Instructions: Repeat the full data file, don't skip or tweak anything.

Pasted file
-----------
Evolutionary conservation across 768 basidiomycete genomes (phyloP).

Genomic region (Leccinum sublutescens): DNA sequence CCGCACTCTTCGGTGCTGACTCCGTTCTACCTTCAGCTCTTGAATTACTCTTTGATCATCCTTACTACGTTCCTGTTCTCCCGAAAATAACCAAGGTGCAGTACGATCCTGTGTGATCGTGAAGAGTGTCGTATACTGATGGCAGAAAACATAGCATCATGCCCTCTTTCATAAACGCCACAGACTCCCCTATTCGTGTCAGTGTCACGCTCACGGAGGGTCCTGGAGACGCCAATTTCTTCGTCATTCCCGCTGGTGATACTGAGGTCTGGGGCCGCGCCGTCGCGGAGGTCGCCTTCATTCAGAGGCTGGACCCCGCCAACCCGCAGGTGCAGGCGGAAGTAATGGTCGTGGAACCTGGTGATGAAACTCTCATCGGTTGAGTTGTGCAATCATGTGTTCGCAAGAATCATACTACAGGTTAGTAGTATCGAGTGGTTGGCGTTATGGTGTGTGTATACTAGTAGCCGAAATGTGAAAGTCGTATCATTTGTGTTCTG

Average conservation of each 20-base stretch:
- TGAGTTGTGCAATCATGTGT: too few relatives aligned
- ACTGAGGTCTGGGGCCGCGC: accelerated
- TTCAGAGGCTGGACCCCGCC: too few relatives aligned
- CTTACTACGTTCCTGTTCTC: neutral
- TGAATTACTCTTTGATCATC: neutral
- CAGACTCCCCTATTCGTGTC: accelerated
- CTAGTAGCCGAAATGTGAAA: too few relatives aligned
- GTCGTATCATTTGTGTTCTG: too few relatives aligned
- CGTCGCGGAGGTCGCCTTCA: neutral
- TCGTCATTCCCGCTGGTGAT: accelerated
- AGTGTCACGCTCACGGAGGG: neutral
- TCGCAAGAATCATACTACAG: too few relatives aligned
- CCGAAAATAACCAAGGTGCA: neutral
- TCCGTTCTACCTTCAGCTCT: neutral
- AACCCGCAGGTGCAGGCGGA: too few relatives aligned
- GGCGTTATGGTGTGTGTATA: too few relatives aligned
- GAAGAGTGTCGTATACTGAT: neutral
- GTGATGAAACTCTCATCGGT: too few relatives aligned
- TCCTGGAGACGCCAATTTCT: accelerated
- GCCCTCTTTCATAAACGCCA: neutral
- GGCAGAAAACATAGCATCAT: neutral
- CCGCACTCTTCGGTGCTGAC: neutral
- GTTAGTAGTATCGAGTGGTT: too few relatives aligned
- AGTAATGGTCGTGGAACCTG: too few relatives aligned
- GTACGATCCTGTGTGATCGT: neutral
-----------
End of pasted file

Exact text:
Evolutionary conservation across 768 basidiomycete genomes (phyloP).

Genomic region (Leccinum sublutescens): DNA sequence CCGCACTCTTCGGTGCTGACTCCGTTCTACCTTCAGCTCTTGAATTACTCTTTGATCATCCTTACTACGTTCCTGTTCTCCCGAAAATAACCAAGGTGCAGTACGATCCTGTGTGATCGTGAAGAGTGTCGTATACTGATGGCAGAAAACATAGCATCATGCCCTCTTTCATAAACGCCACAGACTCCCCTATTCGTGTCAGTGTCACGCTCACGGAGGGTCCTGGAGACGCCAATTTCTTCGTCATTCCCGCTGGTGATACTGAGGTCTGGGGCCGCGCCGTCGCGGAGGTCGCCTTCATTCAGAGGCTGGACCCCGCCAACCCGCAGGTGCAGGCGGAAGTAATGGTCGTGGAACCTGGTGATGAAACTCTCATCGGTTGAGTTGTGCAATCATGTGTTCGCAAGAATCATACTACAGGTTAGTAGTATCGAGTGGTTGGCGTTATGGTGTGTGTATACTAGTAGCCGAAATGTGAAAGTCGTATCATTTGTGTTCTG

Average conservation of each 20-base stretch:
- TGAGTTGTGCAATCATGTGT: too few relatives aligned
- ACTGAGGTCTGGGGCCGCGC: accelerated
- TTCAGAGGCTGGACCCCGCC: too few relatives aligned
- CTTACTACGTTCCTGTTCTC: neutral
- TGAATTACTCTTTGATCATC: neutral
- CAGACTCCCCTATTCGTGTC: accelerated
- CTAGTAGCCGAAATGTGAAA: too few relatives aligned
- GTCGTATCATTTGTGTTCTG: too few relatives aligned
- CGTCGCGGAGGTCGCCTTCA: neutral
- TCGTCATTCCCGCTGGTGAT: accelerated
- AGTGTCACGCTCACGGAGGG: neutral
- TCGCAAGAATCATACTACAG: too few relatives aligned
- CCGAAAATAACCAAGGTGCA: neutral
- TCCGTTCTACCTTCAGCTCT: neutral
- AACCCGCAGGTGCAGGCGGA: too few relatives aligned
- GGCGTTATGGTGTGTGTATA: too few relatives aligned
- GAAGAGTGTCGTATACTGAT: neutral
- GTGATGAAACTCTCATCGGT: too few relatives aligned
- TCCTGGAGACGCCAATTTCT: accelerated
- GCCCTCTTTCATAAACGCCA: neutral
- GGCAGAAAACATAGCATCAT: neutral
- CCGCACTCTTCGGTGCTGAC: neutral
- GTTAGTAGTATCGAGTGGTT: too few relatives aligned
- AGTAATGGTCGTGGAACCTG: too few relatives aligned
- GTACGATCCTGTGTGATCGT: neutral